Reviewed By: Pramod Kerkar, MD, FFARCSI

Are Liver Cysts Serious?

Liver cysts are also known as hepatic cysts. They are rare, benign fluid filled cavities that are often diagnosed inadvertently at the time of abdominal imaging. They are found in about 5% of the total population and typically do not affect the functioning of liver. Hence, it is simple and easy to answer the question whether liver cysts are serious health issue or not and the answer is no they are not. Liver cysts as mentioned above are rare and benign and do not interfere with normal liver functioning and in most of the cases are asymptomatic. They can go unnoticed for life without any signs and symptoms with no change in quality of life of an individual, so they are not a serious issue.

Are Liver Cysts Serious?

Different Types of Liver Cysts

The Different Types Of Liver Cysts Are:

Simple Cysts: They are known as simple cyst as when found, they present with a single liver cyst. They are the most common type of cysts found in the liver and thought to be a result of bile duct malformation and what leads to the malformation of the bile duct are yet unknown. They are present from birth and the abnormality in the bile duct occurs at the time of embryo development. Bile that aids in food digestion is made by the liver and stored in gall bladder. Simple cysts contain bile like fluid and are covered with epithelial cell lining. They typically measure less than 3 cm in maximum diameter.

Cystic Echinococcosis: It is a parasitic infection causes by tapeworm that is transmitted from infected dogs, sheep and cattle to humans through their contaminated feces. In humans, the larval stage of Echinococcus granulosus and Echinococcus multilocularis are responsible for the production of liver cysts. In general, this infection is not common in the US, but other developing countries.

Polycystic Liver Disease: Liver consists of more than 20 cysts in this rare genetic disorder. It consists of two types: autosomal dominant polycystic liver disease and autosomal dominant polycystic kidney disease, out of which autosomal dominant polycystic kidney disease is more common than the other is.

Cystadenoma and Cystadenocarcinoma: These represent benign and malignant forms of cystic tumors. Cystadenomas are similar to simple cysts as they both are derived from epithelial lining, so most of the times they are misdiagnosed as simple cysts that results in inadequate management and transforming to its malignant form cystadenocarcinoma, which are slow growing in nature with a mean diameter of 12 cm.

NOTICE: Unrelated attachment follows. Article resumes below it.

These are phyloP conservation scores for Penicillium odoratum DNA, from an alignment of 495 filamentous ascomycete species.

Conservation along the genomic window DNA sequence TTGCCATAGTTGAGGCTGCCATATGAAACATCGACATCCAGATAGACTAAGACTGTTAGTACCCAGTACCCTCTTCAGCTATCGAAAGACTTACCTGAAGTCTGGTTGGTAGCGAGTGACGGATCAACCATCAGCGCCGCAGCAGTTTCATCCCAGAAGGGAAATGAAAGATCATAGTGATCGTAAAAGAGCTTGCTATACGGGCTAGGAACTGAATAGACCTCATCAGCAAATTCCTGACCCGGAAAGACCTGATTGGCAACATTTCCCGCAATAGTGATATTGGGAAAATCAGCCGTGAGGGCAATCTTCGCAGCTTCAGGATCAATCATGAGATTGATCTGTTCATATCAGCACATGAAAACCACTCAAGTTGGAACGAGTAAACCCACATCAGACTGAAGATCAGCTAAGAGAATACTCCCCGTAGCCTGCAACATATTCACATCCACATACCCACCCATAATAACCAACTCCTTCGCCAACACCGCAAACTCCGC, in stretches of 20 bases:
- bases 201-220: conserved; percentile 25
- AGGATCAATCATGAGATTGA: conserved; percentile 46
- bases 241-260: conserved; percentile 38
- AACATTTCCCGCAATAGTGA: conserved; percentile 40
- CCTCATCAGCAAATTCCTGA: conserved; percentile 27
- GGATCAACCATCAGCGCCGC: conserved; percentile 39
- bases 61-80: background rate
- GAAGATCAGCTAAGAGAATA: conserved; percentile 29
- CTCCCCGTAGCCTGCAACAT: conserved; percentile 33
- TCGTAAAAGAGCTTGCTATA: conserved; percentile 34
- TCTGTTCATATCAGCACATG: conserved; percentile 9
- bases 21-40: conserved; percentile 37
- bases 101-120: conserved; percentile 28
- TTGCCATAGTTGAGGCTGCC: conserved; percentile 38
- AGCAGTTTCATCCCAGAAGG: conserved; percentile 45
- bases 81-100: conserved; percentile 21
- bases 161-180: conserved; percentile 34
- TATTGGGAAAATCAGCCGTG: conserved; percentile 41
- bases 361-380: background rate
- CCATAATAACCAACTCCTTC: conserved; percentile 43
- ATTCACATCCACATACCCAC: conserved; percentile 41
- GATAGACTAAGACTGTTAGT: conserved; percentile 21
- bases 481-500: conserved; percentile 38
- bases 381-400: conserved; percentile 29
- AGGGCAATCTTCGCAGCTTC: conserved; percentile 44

Symptoms of Liver Cysts

In general, most of the liver cysts are asymptomatic, as they do not hinder the function of liver. They become symptomatic only when they enlarge and grow in size, which may lead to symptoms of abdominal distention and discomfort, postprandial fullness, back discomfort and shortness of breath. If there is bleeding due to cyst, then it may lead to sudden and sharp pain in the liver. Echinococcosis can lead to fever, severe skin rash and bloody phlegm. Echinococcus multilocularis (alveolar echinococcosis) may cause symptoms resembling liver cirrhosis or liver cancer.

Diagnosis and Treatment of Liver Cysts

Liver cysts are usually diagnosed through imaging with the help of ultrasound, CT scan and MRI. Echinococcosis is diagnosed by blood test to detect antibodies against Echinococcus.

Echinococcosis is treated with antiparasites such as albendazole or mebendazole and the cysts need to be surgically removed.

Generally, asymptomatic cysts do not require any intervention; cysts are intervened only if they are large and symptomatic and are impairing the quality of life. Cysts can be managed either with cystic fluid aspiration, laparoscopic/open fenestration (creation of surgical window in the cyst along with fluid drainage). Both these techniques can lead to recurrence of cyst, but most of the patients have symptomatic relief. If the above management is not successful, especially in cases of polycystic liver disease, then treatment can also include resection of a segment of liver or liver transplantation.

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Pramod Kerkar

Written, Edited or Reviewed By:

, MD,FFARCSI

Pain Assist Inc.

Last Modified On: November 6, 2018

This article does not provide medical advice. See disclaimer

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